Deus Ex: Human Revolution the Final Frontier

Growing up with a healthy dose of science fiction in my life, I often found myself immersed in books like ‘Do Androids Dream of Electric Sheep? and anime like ‘Ghost in the Shell’. Unknowingly, I was introducing myself to the spectacular world of Cyberpunk – a world that made its breakthrough into Hollywood with the release of ‘The Matrix’. Naturally, I fantasized about a video game that would allow me to enjoy the same fictional experience. Twelve years later, we get Deus Ex: Human Revolution, a game that might not be as revolutionary as The Matrix was to Hollywood in the late 90s/early 2000s, but a game that deserves the recognition of science fiction and cyberpunk enthusiasts, as well as gamers who are looking for a new and exciting game to play.

The first game in the Deus Ex franchise was incredible – a breakthrough in game design and game worlds. However, the sequel to that game, Invisible War, was the definition of mediocrity. Forget the fact that it was supposed to follow a game that many hold in such high regard; on its own, it was a very average game with plenty of flaws. Thus, when Human Revolution was announced, gamers had a sense of cautious optimism.

Human Revolution takes place in 2027, 25 years before the first Deus Ex game. Adam Jensen is the character you’ll be controlling in the game; a security chief for Sarif Industries, one of the most powerful and major corporations that exist in the world of Deus Ex. It’s difficult to delve into the story without spoiling some aspects of the game, but what I will say is that the game deals with conspiracy theories, shady characters and the concept of being human, including a common theme known as transhumanism. This involves using technology to exceed the capability of humanity, artificially extending life, enhancing intelligence and so on.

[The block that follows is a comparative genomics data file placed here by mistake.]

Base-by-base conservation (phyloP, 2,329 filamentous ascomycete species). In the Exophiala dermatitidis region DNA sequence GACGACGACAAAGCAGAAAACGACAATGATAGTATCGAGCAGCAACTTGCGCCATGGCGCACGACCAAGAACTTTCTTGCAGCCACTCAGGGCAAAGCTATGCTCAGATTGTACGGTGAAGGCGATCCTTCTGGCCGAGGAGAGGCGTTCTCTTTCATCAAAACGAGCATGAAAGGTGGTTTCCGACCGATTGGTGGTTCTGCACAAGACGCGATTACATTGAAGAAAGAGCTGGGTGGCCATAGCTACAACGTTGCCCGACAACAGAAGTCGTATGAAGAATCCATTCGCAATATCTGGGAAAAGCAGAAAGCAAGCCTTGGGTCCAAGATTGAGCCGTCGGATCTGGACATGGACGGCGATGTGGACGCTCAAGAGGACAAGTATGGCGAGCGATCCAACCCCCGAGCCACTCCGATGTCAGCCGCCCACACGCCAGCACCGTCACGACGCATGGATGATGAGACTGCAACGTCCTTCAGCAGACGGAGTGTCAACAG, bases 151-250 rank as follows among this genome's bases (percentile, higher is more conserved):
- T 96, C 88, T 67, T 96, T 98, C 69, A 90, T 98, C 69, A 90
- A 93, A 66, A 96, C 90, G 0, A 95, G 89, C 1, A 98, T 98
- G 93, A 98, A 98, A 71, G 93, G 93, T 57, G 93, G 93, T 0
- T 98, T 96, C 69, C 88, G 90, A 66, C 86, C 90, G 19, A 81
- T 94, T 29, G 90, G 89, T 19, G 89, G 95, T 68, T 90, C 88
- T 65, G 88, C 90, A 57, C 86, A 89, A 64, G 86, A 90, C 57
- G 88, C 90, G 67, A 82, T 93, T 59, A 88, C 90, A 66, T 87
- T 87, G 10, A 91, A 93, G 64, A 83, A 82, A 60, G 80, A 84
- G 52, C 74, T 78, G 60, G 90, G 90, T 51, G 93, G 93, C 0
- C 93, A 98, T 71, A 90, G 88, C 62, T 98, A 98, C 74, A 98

Before Adam Jensen became security chief at Sarif Industries, he used to be a SWAT commander in the Detroit Police Force, which he quit after refusing to follow an order.  You know what kind of character Adam Jensen is; he’s loyal yet human and he’ll think about the consequences of his actions. However, once the game starts and you’re in control, you can act in any way you wish. As you play the game, you’ll have to make choices that aren’t simply good or evil, but carry a certain importance.  Should you blindly accept orders from your boss David Sarif, or should you question him when he tells you to do something that you consider morally wrong? As you progress further and further into the game (expect 30+ hours) you’ll be making more choices, molding Adam Jensen into the exact kind of person you want him to be.